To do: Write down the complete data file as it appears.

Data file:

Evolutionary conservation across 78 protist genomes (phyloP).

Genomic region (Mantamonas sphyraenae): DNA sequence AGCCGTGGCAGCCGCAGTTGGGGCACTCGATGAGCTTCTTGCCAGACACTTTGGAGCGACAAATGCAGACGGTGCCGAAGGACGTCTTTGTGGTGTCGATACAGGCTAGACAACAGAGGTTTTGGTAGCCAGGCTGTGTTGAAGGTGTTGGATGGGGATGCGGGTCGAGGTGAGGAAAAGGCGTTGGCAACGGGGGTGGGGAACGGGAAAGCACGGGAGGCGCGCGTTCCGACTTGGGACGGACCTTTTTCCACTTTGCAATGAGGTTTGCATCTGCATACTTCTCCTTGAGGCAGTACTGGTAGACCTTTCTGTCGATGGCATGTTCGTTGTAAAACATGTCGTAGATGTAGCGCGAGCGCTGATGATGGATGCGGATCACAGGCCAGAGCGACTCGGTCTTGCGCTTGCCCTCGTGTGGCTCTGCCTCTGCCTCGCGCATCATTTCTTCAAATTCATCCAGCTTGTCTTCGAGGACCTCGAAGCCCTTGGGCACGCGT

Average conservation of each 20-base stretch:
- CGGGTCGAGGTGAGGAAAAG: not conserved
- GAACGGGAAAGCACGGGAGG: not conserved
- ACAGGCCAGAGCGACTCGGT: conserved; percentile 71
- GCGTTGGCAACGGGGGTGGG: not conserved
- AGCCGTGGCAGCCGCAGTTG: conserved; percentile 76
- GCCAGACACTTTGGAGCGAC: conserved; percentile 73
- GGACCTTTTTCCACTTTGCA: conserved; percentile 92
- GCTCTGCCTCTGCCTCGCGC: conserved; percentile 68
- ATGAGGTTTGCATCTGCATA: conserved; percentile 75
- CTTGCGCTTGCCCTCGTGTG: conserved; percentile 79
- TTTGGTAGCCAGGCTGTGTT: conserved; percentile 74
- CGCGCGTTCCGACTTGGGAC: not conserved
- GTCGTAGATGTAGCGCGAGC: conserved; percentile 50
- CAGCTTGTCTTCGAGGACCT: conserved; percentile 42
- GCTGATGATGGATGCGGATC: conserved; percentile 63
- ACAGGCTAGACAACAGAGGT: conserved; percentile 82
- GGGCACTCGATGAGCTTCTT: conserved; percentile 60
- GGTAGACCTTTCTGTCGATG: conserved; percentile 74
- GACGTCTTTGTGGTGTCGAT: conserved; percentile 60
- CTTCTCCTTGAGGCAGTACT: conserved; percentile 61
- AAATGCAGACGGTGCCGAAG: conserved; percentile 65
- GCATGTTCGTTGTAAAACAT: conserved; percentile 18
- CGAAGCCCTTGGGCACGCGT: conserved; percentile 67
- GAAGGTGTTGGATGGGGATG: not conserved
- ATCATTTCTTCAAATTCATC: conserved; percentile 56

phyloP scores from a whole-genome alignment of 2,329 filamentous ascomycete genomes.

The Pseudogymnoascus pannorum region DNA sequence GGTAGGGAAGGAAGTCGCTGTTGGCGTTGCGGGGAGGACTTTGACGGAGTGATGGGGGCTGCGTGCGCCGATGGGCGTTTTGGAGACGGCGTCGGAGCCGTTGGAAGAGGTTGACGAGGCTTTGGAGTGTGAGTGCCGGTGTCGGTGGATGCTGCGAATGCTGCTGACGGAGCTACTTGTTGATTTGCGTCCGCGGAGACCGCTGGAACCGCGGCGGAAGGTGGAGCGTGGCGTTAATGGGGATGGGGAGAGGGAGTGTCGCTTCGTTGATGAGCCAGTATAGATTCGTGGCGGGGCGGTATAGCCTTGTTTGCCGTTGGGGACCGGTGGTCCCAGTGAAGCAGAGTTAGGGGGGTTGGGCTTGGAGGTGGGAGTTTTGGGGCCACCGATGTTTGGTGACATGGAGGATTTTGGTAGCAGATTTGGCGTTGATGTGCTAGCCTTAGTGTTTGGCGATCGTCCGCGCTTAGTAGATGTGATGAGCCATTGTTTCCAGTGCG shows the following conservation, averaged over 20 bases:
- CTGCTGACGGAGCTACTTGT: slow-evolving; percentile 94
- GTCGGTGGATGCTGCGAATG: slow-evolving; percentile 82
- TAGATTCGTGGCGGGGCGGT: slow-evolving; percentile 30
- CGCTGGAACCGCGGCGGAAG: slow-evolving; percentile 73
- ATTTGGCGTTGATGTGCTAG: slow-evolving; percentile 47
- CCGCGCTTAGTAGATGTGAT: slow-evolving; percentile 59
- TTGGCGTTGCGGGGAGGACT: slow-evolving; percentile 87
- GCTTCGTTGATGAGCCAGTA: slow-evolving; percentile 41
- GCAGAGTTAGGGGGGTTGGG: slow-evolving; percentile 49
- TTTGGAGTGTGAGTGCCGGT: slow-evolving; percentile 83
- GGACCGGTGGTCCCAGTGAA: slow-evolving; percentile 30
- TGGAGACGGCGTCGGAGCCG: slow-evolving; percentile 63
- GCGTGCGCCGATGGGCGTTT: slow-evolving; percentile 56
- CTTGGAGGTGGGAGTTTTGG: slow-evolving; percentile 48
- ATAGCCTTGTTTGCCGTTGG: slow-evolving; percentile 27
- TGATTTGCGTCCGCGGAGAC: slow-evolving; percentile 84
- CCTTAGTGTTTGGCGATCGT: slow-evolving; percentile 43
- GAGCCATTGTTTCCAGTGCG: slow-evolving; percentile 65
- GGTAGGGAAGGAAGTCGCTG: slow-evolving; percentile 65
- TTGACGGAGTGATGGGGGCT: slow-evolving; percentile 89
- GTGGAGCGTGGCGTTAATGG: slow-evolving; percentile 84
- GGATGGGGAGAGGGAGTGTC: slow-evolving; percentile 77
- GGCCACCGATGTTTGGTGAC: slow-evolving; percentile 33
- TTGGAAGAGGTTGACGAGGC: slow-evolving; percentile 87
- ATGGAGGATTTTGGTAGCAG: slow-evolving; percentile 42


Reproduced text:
Evolutionary conservation across 78 protist genomes (phyloP).

Genomic region (Mantamonas sphyraenae): DNA sequence AGCCGTGGCAGCCGCAGTTGGGGCACTCGATGAGCTTCTTGCCAGACACTTTGGAGCGACAAATGCAGACGGTGCCGAAGGACGTCTTTGTGGTGTCGATACAGGCTAGACAACAGAGGTTTTGGTAGCCAGGCTGTGTTGAAGGTGTTGGATGGGGATGCGGGTCGAGGTGAGGAAAAGGCGTTGGCAACGGGGGTGGGGAACGGGAAAGCACGGGAGGCGCGCGTTCCGACTTGGGACGGACCTTTTTCCACTTTGCAATGAGGTTTGCATCTGCATACTTCTCCTTGAGGCAGTACTGGTAGACCTTTCTGTCGATGGCATGTTCGTTGTAAAACATGTCGTAGATGTAGCGCGAGCGCTGATGATGGATGCGGATCACAGGCCAGAGCGACTCGGTCTTGCGCTTGCCCTCGTGTGGCTCTGCCTCTGCCTCGCGCATCATTTCTTCAAATTCATCCAGCTTGTCTTCGAGGACCTCGAAGCCCTTGGGCACGCGT

Average conservation of each 20-base stretch:
- CGGGTCGAGGTGAGGAAAAG: not conserved
- GAACGGGAAAGCACGGGAGG: not conserved
- ACAGGCCAGAGCGACTCGGT: conserved; percentile 71
- GCGTTGGCAACGGGGGTGGG: not conserved
- AGCCGTGGCAGCCGCAGTTG: conserved; percentile 76
- GCCAGACACTTTGGAGCGAC: conserved; percentile 73
- GGACCTTTTTCCACTTTGCA: conserved; percentile 92
- GCTCTGCCTCTGCCTCGCGC: conserved; percentile 68
- ATGAGGTTTGCATCTGCATA: conserved; percentile 75
- CTTGCGCTTGCCCTCGTGTG: conserved; percentile 79
- TTTGGTAGCCAGGCTGTGTT: conserved; percentile 74
- CGCGCGTTCCGACTTGGGAC: not conserved
- GTCGTAGATGTAGCGCGAGC: conserved; percentile 50
- CAGCTTGTCTTCGAGGACCT: conserved; percentile 42
- GCTGATGATGGATGCGGATC: conserved; percentile 63
- ACAGGCTAGACAACAGAGGT: conserved; percentile 82
- GGGCACTCGATGAGCTTCTT: conserved; percentile 60
- GGTAGACCTTTCTGTCGATG: conserved; percentile 74
- GACGTCTTTGTGGTGTCGAT: conserved; percentile 60
- CTTCTCCTTGAGGCAGTACT: conserved; percentile 61
- AAATGCAGACGGTGCCGAAG: conserved; percentile 65
- GCATGTTCGTTGTAAAACAT: conserved; percentile 18
- CGAAGCCCTTGGGCACGCGT: conserved; percentile 67
- GAAGGTGTTGGATGGGGATG: not conserved
- ATCATTTCTTCAAATTCATC: conserved; percentile 56

phyloP scores from a whole-genome alignment of 2,329 filamentous ascomycete genomes.

The Pseudogymnoascus pannorum region DNA sequence GGTAGGGAAGGAAGTCGCTGTTGGCGTTGCGGGGAGGACTTTGACGGAGTGATGGGGGCTGCGTGCGCCGATGGGCGTTTTGGAGACGGCGTCGGAGCCGTTGGAAGAGGTTGACGAGGCTTTGGAGTGTGAGTGCCGGTGTCGGTGGATGCTGCGAATGCTGCTGACGGAGCTACTTGTTGATTTGCGTCCGCGGAGACCGCTGGAACCGCGGCGGAAGGTGGAGCGTGGCGTTAATGGGGATGGGGAGAGGGAGTGTCGCTTCGTTGATGAGCCAGTATAGATTCGTGGCGGGGCGGTATAGCCTTGTTTGCCGTTGGGGACCGGTGGTCCCAGTGAAGCAGAGTTAGGGGGGTTGGGCTTGGAGGTGGGAGTTTTGGGGCCACCGATGTTTGGTGACATGGAGGATTTTGGTAGCAGATTTGGCGTTGATGTGCTAGCCTTAGTGTTTGGCGATCGTCCGCGCTTAGTAGATGTGATGAGCCATTGTTTCCAGTGCG shows the following conservation, averaged over 20 bases:
- CTGCTGACGGAGCTACTTGT: slow-evolving; percentile 94
- GTCGGTGGATGCTGCGAATG: slow-evolving; percentile 82
- TAGATTCGTGGCGGGGCGGT: slow-evolving; percentile 30
- CGCTGGAACCGCGGCGGAAG: slow-evolving; percentile 73
- ATTTGGCGTTGATGTGCTAG: slow-evolving; percentile 47
- CCGCGCTTAGTAGATGTGAT: slow-evolving; percentile 59
- TTGGCGTTGCGGGGAGGACT: slow-evolving; percentile 87
- GCTTCGTTGATGAGCCAGTA: slow-evolving; percentile 41
- GCAGAGTTAGGGGGGTTGGG: slow-evolving; percentile 49
- TTTGGAGTGTGAGTGCCGGT: slow-evolving; percentile 83
- GGACCGGTGGTCCCAGTGAA: slow-evolving; percentile 30
- TGGAGACGGCGTCGGAGCCG: slow-evolving; percentile 63
- GCGTGCGCCGATGGGCGTTT: slow-evolving; percentile 56
- CTTGGAGGTGGGAGTTTTGG: slow-evolving; percentile 48
- ATAGCCTTGTTTGCCGTTGG: slow-evolving; percentile 27
- TGATTTGCGTCCGCGGAGAC: slow-evolving; percentile 84
- CCTTAGTGTTTGGCGATCGT: slow-evolving; percentile 43
- GAGCCATTGTTTCCAGTGCG: slow-evolving; percentile 65
- GGTAGGGAAGGAAGTCGCTG: slow-evolving; percentile 65
- TTGACGGAGTGATGGGGGCT: slow-evolving; percentile 89
- GTGGAGCGTGGCGTTAATGG: slow-evolving; percentile 84
- GGATGGGGAGAGGGAGTGTC: slow-evolving; percentile 77
- GGCCACCGATGTTTGGTGAC: slow-evolving; percentile 33
- TTGGAAGAGGTTGACGAGGC: slow-evolving; percentile 87
- ATGGAGGATTTTGGTAGCAG: slow-evolving; percentile 42